There are several options for grow bed media, in this video Rob uses clay balls, as well as rocks as a base layer. You can also use clay pellets, lava rock, and expanded shale. These materials are all suitable for supporting both plant life and the beneficial bacteria responsible for converting ammonia into nitrates to feed the plants.

It’s a good idea to wash the grow media prior to use. This just ensures no contamination can occur. To do this you can build a purpose build sieve, or you can simply use a wheelbarrow and pond fish netting as shown in the vid.

Media Based DIY clean grow media

Media Based DIY clean grow media rock

A system of this size can comfortably support around 10-12 fish; higher numbers will not survive due to the performance of the biofilter.

Media Based DIY clean grow media 1

Media Based DIY clean grow media 2

Simple Solid Separator

Whilst most consider the filter stage of media based aquaponics systems to be the most complex, especially the solid separator since the biofilter is taken care of by the grow media in which the plants grow, there are simple solutions that can reduce some of the difficulty.

When it comes time to build and install a solid separator, the easiest most simplistic way of achieving this is by placing scouring pads, or aquarium mesh blocks between the water pump outlet and the grow bed. Whilst not as effective as installing a separate tank, in which lots of pond fish netting/mesh can be houses, placing mesh in the path of the water can remove a good portion of the solids.

However, it’s likely this will not be sufficient and the water will need to be cleaned far too regularly. In most cases, you’ll want to install a stand alone solid separator, house in its own, small plastic tank or bucket, that is installed between the water pump and the grow bed.

Media Based DIY solid separator 1

Media Based DIY solid separator 2

Simple solid separates contain a series of mesh, pond fish netting, that capture and filters out all the waste solids in the water. A standpipe inside the filter ensures clean water flows from the top down into the grow bed, whilst all the waste sinks to the bottom. These types of solid separator filters need regular cleaning, but that can easily be done using the jet setting of a garden hose, or a lighter setting on pressure washer.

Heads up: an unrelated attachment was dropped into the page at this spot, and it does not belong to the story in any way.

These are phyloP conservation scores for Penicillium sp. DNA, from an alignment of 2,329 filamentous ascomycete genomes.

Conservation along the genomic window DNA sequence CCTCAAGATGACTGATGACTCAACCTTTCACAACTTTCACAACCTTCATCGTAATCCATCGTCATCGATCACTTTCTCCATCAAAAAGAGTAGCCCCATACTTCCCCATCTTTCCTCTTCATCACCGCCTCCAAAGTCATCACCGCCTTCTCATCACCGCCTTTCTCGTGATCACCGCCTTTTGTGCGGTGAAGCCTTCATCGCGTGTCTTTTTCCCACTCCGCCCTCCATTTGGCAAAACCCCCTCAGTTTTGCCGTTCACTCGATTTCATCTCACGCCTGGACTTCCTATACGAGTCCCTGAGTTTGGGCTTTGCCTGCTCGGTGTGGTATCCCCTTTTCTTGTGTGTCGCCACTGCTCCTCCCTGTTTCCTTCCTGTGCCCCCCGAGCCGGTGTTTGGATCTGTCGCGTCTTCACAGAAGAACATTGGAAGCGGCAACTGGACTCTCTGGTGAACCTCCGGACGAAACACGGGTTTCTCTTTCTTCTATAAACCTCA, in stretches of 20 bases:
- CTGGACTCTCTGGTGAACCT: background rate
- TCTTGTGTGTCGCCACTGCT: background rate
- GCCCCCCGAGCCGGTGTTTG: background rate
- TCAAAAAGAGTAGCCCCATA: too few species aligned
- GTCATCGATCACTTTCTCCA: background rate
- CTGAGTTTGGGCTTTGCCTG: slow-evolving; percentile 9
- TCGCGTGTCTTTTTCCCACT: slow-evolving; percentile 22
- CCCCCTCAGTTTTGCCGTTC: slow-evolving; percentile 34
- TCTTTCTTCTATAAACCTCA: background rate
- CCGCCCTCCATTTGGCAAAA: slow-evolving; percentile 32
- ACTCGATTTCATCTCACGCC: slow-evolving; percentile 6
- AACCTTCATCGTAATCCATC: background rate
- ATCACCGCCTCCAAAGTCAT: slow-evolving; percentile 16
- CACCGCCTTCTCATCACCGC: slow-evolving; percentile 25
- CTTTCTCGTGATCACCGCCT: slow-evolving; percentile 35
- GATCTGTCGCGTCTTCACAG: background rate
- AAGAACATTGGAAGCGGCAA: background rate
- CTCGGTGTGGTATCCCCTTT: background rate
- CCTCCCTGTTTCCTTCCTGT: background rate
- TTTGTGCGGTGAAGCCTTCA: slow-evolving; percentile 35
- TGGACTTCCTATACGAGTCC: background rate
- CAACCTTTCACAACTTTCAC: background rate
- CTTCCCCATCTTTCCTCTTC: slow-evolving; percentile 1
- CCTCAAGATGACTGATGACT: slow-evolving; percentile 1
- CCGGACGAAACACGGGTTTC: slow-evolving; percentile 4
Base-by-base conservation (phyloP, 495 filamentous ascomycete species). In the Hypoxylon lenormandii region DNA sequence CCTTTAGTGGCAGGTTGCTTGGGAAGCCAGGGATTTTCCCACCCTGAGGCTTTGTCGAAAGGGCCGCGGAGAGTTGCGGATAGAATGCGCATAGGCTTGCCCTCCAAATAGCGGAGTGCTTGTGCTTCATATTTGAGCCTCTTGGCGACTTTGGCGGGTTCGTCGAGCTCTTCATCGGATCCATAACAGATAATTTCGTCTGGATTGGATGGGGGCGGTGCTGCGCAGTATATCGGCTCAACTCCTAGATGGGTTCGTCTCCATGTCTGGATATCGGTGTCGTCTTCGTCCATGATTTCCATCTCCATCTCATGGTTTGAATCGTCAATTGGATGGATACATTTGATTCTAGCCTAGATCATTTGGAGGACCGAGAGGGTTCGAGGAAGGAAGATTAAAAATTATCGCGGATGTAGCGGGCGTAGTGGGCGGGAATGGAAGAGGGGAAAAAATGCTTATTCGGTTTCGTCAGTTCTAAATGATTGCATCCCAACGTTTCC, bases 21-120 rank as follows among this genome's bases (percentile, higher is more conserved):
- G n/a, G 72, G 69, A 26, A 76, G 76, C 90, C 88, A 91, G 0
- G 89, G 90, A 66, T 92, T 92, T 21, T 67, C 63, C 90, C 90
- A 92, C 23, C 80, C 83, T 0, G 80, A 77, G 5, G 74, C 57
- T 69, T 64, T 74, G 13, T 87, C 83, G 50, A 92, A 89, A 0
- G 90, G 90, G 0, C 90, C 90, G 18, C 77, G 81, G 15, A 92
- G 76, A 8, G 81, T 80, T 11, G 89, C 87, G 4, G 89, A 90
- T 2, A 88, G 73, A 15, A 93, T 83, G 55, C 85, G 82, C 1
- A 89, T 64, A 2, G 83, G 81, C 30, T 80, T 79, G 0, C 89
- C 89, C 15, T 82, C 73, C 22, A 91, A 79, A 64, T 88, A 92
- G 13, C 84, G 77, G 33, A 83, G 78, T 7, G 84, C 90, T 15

If you’d like an in depth guide on how to construct a DIY solid separator filter, then check out another of Rob’s informative videos ‘Solids Filter For Aquaponic System…’. In this tutorial he not only shows how to make your own DIY solids filter, he also shows you the simpler option of placing mesh in the path of the water, which whilst not advisable as a complete solution, is still nice to see the tip depicted on video.

Media Based DIY simple solid separator

Sump Tank

Should you wish to increase the production of your aquaponics system you can add more grow beds. This will require the addition of a sump tank; a common addition when expanding the area of the grow bed/s. Sump tanks ensure the water level of the fish tank stays consistent regardless of the flood and drain occurring in the grow bed. Sumps tanks work by essentially shifting the fluctuating water levels into a separate tank so the reservoir levels remain unaffected.

As a general rule of thumb sump tanks should be large enough to hold the total volume of water in the grow bed, this will roughly be 1/3rd the total volume of grow bed media.


If you dive down the rabbit hole that is media based aquaponics one of the first things you’ll have likely come across is the claim that the technique is both suitable, and unsuitable, for beginners. Believing to have spotted the discrepancy, it would seem that the filtration system of media based aquaponics could potentially present some hurdles for the inexperienced. However, a quick search further afield suggests that taking a basic approach in constructing the filtration system is in fact possible, therefore building a DIY media base aquaponics system with little to no experience is also possible.

Media based system provide a number of advantages, which include: a low risk of disease, supports a more diverse plant selection, more stable and resilient, and simple to set up. Perhaps more importantly, they make it easy as can be to raise and harvest both fish and plants in a single system, that requires minimal effort when compared with traditional farming techniques.

With that in mind it’s safe to say that media based setups truly are some of the easies to setup, monitor and maintain, so if you’re looking to get your feet wet by finally make the jump into the DIY aquaponics realm, then kicking things off by building a system exactly like this is a great place to get started.

Disclaimer is a participant in the Amazon Services LLC Associates Program, an affiliate advertising program designed to provide a means for us to earn fees by linking to and affiliated sites. As an Amazon Associate, I earn from qualifying purchases.

Scroll to Top